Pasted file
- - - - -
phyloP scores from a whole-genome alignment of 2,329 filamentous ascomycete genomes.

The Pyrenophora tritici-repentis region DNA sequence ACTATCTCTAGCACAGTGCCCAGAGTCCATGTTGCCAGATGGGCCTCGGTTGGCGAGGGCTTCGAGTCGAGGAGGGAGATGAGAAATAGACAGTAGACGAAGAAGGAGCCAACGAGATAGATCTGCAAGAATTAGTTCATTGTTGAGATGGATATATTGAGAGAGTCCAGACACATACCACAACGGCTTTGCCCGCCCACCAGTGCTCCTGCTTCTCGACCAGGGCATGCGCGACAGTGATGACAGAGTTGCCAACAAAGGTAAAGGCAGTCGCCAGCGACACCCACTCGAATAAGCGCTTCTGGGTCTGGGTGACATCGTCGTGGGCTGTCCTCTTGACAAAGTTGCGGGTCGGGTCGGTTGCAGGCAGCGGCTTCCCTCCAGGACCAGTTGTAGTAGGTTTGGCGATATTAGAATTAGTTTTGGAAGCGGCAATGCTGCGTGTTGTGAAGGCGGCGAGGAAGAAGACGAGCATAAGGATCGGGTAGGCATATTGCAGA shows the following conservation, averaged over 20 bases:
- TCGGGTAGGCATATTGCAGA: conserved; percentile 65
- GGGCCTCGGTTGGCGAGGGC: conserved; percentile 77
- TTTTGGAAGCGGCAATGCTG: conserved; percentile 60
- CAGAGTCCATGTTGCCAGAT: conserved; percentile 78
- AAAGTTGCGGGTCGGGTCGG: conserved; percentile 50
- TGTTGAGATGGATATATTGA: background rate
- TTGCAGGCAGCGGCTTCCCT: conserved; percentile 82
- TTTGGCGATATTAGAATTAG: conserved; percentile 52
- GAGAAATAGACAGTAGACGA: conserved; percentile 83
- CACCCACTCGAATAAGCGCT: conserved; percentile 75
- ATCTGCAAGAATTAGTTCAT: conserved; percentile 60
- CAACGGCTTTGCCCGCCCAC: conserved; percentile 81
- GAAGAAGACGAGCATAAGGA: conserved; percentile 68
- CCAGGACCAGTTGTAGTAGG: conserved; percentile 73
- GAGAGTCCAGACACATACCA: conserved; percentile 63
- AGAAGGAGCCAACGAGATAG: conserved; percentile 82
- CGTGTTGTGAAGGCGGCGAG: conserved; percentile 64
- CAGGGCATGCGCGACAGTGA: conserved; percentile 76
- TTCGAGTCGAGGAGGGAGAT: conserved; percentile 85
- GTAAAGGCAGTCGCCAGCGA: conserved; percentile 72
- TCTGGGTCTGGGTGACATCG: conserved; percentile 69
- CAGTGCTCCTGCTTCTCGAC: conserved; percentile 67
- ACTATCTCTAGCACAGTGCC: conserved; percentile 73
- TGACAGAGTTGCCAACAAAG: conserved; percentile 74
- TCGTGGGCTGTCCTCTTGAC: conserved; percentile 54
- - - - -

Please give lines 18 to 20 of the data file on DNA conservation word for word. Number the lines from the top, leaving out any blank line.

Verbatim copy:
- AGAAGGAGCCAACGAGATAG: conserved; percentile 82
- CGTGTTGTGAAGGCGGCGAG: conserved; percentile 64
- CAGGGCATGCGCGACAGTGA: conserved; percentile 76